After the death of Mohammed, Islam continued to spread through Arabia, the Middle East and Africa. This lesson is an overview of Islam's progress from the faith of Mecca to a faith for all the world.
These two men were in line to become the first caliph of Islam.
After the death of Mohammed, the new religion of Islam was at a crossroads. Having unified the tribes of Arabia and solidified Mecca as the capital of their faith, the followers of Islam were faced with their first leadership crisis. Who would take up the mantle of Mohammed and lead?
The successor to Mohammed, given the title of caliph, was destined to be one of two men. The first man, named Ali, was believed by some to be Mohammed's personal choice. He was a cousin and a son-in-law to the prophet. Yet others believed Abu Bakr had a stronger claim. Abu Bakr, a longtime friend, confidant and father-in-law to Mohammed, had been the first male convert to Islam. Ultimately, it was Abu Bakr who got the nod from the majority of the elders to become the first caliph of Islam.
He would serve in this position for two years until his death in 634 CE. But during those two years, Abu Bakr proved himself an able leader, subduing the entire Arabian Peninsula and converting the population to Islam. What is more, those around Abu Bakr were well-schooled in the arts of war and conflict and understood the importance of strengthening their borders against encroachment from foreign armies and foreign faiths. They also understood the importance of preventing internal dissent. Soon, the armies of Islam would set their sights on expansion beyond Arabia, and two unsuspecting empires would be their choice targets.
Targeting the Infidels
The first was the Sassanid Empire, a wealthy and prosperous kingdom built upon trade and commerce that controlled Persia (modern-day Iran) and Iraq. The Sassanids were inheritors of the great tradition - the tradition of the Parthians, who were master craftsmen, warriors, artists and followers of the Zoroastrian religion.
The second empire was Byzantium, an empire based in Constantinople. They were equally wealthy, prosperous and as culturally rich as the Sassanids, but they were Christians. Byzantium controlled much of the former lands of Romans, including what is now modern-day Palestine, Israel and Syria, as well as extending their power into Egypt.
Believing that both empires posed a threat to Islam, Abu Bakr declared a religious jihad against them. He felt that the expansion of Islam would be key to its survival. These wars were welcomed by true believers as a sign of God's will, a desire to root out the paganism of the Persians and the corrupted Christianity of the Byzantines. Even after Abu Bakr's death, the wars would continue.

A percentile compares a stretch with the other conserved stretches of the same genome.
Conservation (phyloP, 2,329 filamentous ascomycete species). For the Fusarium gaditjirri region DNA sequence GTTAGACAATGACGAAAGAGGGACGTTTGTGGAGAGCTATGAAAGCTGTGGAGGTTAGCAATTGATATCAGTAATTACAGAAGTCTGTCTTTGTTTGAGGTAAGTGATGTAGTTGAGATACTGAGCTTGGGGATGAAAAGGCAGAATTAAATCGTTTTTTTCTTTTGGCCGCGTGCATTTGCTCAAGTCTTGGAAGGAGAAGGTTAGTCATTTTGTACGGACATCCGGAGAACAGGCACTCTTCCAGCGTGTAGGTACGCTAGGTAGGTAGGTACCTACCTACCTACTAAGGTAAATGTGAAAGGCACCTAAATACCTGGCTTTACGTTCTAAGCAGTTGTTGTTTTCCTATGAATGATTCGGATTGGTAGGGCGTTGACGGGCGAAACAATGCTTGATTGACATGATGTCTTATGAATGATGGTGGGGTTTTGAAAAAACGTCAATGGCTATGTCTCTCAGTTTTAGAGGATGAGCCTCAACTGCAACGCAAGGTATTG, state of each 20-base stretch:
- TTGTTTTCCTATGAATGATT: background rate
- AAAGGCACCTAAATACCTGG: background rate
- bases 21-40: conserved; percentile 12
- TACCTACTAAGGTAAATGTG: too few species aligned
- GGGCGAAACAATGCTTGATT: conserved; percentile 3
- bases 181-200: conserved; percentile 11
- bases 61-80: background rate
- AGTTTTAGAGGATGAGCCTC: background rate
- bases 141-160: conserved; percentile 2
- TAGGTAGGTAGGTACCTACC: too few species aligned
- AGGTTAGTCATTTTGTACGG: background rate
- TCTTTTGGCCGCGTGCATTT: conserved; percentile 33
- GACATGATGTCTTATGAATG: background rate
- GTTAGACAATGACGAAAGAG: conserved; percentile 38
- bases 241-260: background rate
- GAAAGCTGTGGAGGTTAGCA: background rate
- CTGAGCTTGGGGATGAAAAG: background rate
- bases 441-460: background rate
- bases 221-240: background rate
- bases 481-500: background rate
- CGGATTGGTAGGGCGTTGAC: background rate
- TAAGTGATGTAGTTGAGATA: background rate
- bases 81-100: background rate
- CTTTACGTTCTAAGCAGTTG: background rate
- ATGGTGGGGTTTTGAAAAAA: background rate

The Second Caliphate 634-644 CE
Umar instituted an Islamic government in Jerusalem and Damascus.
The second caliphate (from 634 - 644 CE) was led by Umar, another father-in-law to Mohammed, and was marked by several successful military campaigns against the Byzantine Empire, including the capture of Damascus in the year 635 and the capture of Jerusalem in the year of 637 CE. Once he had conquered these lands, he instituted a modern form of Islamic government, allowing for both Jews and Christians (as well as others) to practice their faith if they paid the jizya (religious tax).
To the east, Umar's forces moved against the Sassanid and captured the capital city of Ctesiphon in 637 CE. Historical records of this time tell us that while the inhabitants of the city were not harmed, their palaces and libraries were burned. As a result, ancient knowledge and countless artifacts were lost forever. Sadly, this marked a disturbing trend in warfare for centuries to come, where priceless works of human culture were burned in the name of religion from Persia to as far east as India.
Muslim armies continued to have success in their war with the Sassanid and Byzantines, eventually capturing Babylon in 641 and the city of Alexandria, Egypt in 642 CE. Much of the Muslim armies' success was due to their internal unity. They were buoyed by their faith, and also, the internal divisions found in both the Sassanid and the Byzantine empires weakened both from the inside. By the time of Umar's death, Islam controlled a swath of territory second only to the Tang Dynasty of China.
The Third Caliphate 644-656 CE
Uthman, a member of the influential Umayyad family, was chosen as Umar's successor and served as the third caliph from 644 - 656 CE. In 645, he defeated the Byzantine attempt to recover Alexandria, and in 647, he began to expand the Muslim Empire west of Egypt. He conquered Cyprus in 649, and his forces reached the easternmost boundary of Persia in 653 CE. His accomplishments on the battlefield were mirrored by his promotion of Islam and Arabic culture and, most importantly of all, a unified and definitive version of the Quran, which significantly reduced doctrinal differences among the faithful.